To compare GCs for patients with SDS and the Italian general population, we show the charts for both populations in Figure 2. The comparison shows that the 97th and 50th percentiles for height and weight of patients with SDS correspond to the 50th and 3rd percentiles of the general population, respectively. This trend is maintained throughout the observation period, up to 18 years of age. The GCs for the BMI were quite similar between the two populations, with the only exception being that the 97th percentile remains clearly lower for patients with SDS.

3.3. Percentage Changes in Height, Weight, and BMI

To further investigate the difference in height, weight, and BMI increases between patients with SDS and the general population, we calculated the percentage increase in each of the 4-year age brackets from 2 to 18 years. Since the percentiles for the Italian general population are not available in people aged 0–2 years, we performed the comparison starting from the age of 2 years.
Table 2 shows the percentage change of 50th percentiles for the three parameters, for males and females separately. The percentage change was calculated as follows, taking the 50th percentile for height in males with SDS as an example: difference in the 50th percentile between 6 years and 2 years of age, divided by the 50th percentile at 2 years, and multiplied by 100 = (106.32 − 79.74)/79.74 × 100. This showed a 33.3% increase from 2 to 6 years.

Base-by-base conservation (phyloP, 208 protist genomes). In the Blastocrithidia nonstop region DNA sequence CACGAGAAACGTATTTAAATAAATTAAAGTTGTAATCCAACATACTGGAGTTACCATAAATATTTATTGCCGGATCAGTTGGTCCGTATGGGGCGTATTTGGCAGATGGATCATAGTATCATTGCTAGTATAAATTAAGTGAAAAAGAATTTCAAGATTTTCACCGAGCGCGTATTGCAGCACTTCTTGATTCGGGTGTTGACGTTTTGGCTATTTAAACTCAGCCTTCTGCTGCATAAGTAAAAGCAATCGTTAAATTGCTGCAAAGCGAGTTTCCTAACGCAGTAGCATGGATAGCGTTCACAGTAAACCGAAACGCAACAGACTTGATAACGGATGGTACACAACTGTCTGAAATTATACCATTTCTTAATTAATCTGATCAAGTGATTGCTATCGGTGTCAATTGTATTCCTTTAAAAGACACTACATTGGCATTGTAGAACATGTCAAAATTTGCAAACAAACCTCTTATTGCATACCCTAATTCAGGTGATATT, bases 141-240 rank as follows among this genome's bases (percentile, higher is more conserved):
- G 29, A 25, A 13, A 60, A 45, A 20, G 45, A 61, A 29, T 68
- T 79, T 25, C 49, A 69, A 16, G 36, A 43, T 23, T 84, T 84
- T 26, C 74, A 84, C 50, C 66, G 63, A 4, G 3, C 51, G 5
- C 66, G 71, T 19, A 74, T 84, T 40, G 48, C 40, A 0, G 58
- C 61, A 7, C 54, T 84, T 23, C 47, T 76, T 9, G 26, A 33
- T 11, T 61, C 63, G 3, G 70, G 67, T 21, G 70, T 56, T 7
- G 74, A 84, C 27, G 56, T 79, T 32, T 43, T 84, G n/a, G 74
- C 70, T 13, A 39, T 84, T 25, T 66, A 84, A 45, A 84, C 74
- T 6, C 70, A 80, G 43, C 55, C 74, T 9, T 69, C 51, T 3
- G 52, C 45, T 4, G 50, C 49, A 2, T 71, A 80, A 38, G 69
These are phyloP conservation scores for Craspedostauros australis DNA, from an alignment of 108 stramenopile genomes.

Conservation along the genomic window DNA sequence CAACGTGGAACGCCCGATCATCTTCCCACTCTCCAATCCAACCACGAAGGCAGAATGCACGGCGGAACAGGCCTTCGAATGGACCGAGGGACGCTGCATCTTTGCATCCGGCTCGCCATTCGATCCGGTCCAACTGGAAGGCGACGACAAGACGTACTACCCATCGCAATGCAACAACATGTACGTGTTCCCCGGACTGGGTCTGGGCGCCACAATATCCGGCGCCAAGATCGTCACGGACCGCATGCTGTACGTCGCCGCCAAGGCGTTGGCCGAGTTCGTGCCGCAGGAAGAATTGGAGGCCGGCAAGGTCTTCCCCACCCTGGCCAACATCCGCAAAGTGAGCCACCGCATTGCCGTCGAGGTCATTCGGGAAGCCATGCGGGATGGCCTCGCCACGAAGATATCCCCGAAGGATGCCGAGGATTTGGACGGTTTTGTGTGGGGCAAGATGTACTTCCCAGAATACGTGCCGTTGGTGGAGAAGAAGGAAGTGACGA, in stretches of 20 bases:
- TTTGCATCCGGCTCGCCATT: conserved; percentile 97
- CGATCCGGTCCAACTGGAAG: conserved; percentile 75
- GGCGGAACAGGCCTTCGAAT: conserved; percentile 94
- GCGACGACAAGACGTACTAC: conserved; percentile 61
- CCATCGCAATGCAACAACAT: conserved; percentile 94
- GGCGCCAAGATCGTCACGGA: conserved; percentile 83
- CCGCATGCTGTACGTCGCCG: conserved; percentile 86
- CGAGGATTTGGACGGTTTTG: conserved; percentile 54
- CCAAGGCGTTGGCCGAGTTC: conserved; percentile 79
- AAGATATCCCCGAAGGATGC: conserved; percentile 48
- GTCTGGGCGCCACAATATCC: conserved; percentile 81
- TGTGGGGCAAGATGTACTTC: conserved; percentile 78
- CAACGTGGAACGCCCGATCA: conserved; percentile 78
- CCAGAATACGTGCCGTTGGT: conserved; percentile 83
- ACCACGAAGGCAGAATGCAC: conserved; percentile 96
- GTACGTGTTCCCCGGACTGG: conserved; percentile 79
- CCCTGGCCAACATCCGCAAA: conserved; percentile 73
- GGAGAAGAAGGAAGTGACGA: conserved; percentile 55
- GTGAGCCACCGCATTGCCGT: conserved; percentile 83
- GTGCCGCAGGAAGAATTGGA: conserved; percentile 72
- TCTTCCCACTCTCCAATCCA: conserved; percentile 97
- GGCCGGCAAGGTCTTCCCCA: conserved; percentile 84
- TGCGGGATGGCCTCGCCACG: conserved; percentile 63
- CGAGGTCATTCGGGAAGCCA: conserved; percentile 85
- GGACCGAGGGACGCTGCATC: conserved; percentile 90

The percentage of height increment between the patients with SDS and the general population is comparable in all age categories, including the difference between 10 and 14 years for females, when the menarche occurs (Table 2). In contrast, the percentage in weight increment of subjects aged 14–18 years was higher in patients with SDS than in the general population, showing a ~2-fold increase and a ~8-fold increase for males and females, respectively. This resulted in a 3.5-fold increase and 7.5-fold increase in BMI for males and females with SDS, respectively, within the same age bracket.

4. Discussion

We previously reported the growth charts of Italian patients with SDS aged 0–8 years, showing that the 50th and 3rd percentiles of weight and height of the Italian general population correspond to the 97th and 50th percentiles of the SDS population, respectively [20]. This study strengthens our previous observation, extending the analysis to a total of 121 subjects aged up to 18 years and included in the Italian SDS Registry. All patients enrolled in this study were diagnosed with SDS through a genetic analysis and showed biallelic mutations in SBDS. Patients carrying DNAJC21, SRP54, and EFL1 variants, described as subjects with an SDS-like condition [14], were not included in this study. Considering the rarity of SDS [26,27], this study’s population is one of the largest cohort studies ever reported for this disease.